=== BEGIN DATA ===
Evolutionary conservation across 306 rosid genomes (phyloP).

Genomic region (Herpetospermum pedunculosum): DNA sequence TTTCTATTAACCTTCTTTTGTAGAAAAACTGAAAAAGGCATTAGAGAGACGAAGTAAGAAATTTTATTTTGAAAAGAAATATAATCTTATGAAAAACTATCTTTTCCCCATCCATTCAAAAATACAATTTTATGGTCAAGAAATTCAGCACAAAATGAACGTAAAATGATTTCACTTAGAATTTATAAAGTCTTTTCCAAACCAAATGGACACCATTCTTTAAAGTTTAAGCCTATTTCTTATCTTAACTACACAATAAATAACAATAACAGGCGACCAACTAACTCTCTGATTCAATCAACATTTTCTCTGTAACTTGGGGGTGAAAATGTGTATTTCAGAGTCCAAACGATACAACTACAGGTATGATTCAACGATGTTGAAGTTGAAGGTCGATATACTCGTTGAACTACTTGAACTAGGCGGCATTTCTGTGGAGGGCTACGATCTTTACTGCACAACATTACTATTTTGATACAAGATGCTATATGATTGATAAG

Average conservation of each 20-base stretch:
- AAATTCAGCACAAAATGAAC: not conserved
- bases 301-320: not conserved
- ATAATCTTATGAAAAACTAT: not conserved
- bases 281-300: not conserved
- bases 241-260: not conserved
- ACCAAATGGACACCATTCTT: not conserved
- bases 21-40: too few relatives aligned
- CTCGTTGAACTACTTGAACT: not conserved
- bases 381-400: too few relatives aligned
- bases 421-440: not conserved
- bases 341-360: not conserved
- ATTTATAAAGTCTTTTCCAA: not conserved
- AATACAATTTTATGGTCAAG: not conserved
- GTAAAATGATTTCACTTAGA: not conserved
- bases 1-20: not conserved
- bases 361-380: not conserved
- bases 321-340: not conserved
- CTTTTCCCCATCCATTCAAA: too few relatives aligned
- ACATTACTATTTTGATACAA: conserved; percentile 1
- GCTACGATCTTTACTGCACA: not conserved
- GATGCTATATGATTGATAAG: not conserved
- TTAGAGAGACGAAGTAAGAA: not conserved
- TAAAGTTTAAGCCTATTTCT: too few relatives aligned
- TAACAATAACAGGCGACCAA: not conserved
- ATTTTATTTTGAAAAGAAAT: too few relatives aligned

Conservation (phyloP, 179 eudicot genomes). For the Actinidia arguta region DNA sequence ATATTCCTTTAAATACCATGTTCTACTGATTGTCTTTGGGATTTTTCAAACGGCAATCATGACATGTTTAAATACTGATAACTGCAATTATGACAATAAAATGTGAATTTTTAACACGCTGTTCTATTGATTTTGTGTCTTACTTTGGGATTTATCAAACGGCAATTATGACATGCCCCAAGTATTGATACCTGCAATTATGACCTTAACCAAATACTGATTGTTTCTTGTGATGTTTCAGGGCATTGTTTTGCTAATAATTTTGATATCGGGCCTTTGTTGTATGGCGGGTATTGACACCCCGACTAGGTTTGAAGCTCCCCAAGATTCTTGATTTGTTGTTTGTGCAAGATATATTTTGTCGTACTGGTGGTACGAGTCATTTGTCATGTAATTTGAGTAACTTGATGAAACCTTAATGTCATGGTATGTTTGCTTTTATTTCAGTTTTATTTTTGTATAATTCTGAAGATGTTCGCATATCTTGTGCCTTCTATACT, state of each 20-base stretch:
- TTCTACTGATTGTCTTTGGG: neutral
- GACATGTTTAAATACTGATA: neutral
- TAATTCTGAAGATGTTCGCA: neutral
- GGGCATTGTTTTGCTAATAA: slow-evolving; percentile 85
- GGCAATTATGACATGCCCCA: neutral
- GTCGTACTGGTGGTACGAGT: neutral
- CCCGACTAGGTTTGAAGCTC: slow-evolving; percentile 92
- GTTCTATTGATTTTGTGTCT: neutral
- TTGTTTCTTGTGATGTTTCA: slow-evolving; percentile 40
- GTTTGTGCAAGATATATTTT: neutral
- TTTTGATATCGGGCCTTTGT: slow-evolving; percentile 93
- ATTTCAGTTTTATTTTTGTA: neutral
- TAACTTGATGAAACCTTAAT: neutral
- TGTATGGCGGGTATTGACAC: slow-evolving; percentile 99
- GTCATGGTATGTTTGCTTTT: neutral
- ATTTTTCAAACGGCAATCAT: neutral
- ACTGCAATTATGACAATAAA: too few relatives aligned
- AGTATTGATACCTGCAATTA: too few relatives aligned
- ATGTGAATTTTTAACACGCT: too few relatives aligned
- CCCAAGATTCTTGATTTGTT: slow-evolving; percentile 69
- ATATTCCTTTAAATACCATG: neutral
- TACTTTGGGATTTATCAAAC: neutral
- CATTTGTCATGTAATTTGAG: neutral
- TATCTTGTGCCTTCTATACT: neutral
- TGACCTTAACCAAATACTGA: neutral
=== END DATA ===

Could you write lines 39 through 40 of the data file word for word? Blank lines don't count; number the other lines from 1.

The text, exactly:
- GTTTGTGCAAGATATATTTT: neutral
- TTTTGATATCGGGCCTTTGT: slow-evolving; percentile 93